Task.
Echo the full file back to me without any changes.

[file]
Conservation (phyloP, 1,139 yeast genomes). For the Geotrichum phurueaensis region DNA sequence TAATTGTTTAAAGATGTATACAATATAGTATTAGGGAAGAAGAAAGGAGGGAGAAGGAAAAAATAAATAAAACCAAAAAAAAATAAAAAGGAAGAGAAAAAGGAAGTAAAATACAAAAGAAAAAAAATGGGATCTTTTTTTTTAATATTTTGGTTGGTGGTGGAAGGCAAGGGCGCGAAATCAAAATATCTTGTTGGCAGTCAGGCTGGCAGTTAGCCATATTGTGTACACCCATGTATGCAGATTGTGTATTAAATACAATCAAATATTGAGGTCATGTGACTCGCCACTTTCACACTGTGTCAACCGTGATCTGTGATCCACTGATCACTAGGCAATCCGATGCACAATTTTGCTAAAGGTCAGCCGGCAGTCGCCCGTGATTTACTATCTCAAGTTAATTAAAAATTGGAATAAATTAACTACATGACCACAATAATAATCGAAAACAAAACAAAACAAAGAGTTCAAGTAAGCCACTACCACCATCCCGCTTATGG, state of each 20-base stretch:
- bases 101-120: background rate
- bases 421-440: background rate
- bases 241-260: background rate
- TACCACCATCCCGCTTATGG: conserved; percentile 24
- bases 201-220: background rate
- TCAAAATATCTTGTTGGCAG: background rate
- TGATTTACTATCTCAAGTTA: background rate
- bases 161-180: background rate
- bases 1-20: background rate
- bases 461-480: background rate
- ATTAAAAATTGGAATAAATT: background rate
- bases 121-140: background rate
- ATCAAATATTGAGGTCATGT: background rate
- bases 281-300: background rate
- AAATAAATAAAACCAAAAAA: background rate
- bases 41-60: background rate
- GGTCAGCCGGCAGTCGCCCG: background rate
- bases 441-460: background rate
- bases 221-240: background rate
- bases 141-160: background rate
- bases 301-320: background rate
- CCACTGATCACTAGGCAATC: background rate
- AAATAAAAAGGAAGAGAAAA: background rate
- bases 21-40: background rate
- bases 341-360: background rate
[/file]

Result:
Conservation (phyloP, 1,139 yeast genomes). For the Geotrichum phurueaensis region DNA sequence TAATTGTTTAAAGATGTATACAATATAGTATTAGGGAAGAAGAAAGGAGGGAGAAGGAAAAAATAAATAAAACCAAAAAAAAATAAAAAGGAAGAGAAAAAGGAAGTAAAATACAAAAGAAAAAAAATGGGATCTTTTTTTTTAATATTTTGGTTGGTGGTGGAAGGCAAGGGCGCGAAATCAAAATATCTTGTTGGCAGTCAGGCTGGCAGTTAGCCATATTGTGTACACCCATGTATGCAGATTGTGTATTAAATACAATCAAATATTGAGGTCATGTGACTCGCCACTTTCACACTGTGTCAACCGTGATCTGTGATCCACTGATCACTAGGCAATCCGATGCACAATTTTGCTAAAGGTCAGCCGGCAGTCGCCCGTGATTTACTATCTCAAGTTAATTAAAAATTGGAATAAATTAACTACATGACCACAATAATAATCGAAAACAAAACAAAACAAAGAGTTCAAGTAAGCCACTACCACCATCCCGCTTATGG, state of each 20-base stretch:
- bases 101-120: background rate
- bases 421-440: background rate
- bases 241-260: background rate
- TACCACCATCCCGCTTATGG: conserved; percentile 24
- bases 201-220: background rate
- TCAAAATATCTTGTTGGCAG: background rate
- TGATTTACTATCTCAAGTTA: background rate
- bases 161-180: background rate
- bases 1-20: background rate
- bases 461-480: background rate
- ATTAAAAATTGGAATAAATT: background rate
- bases 121-140: background rate
- ATCAAATATTGAGGTCATGT: background rate
- bases 281-300: background rate
- AAATAAATAAAACCAAAAAA: background rate
- bases 41-60: background rate
- GGTCAGCCGGCAGTCGCCCG: background rate
- bases 441-460: background rate
- bases 221-240: background rate
- bases 141-160: background rate
- bases 301-320: background rate
- CCACTGATCACTAGGCAATC: background rate
- AAATAAAAAGGAAGAGAAAA: background rate
- bases 21-40: background rate
- bases 341-360: background rate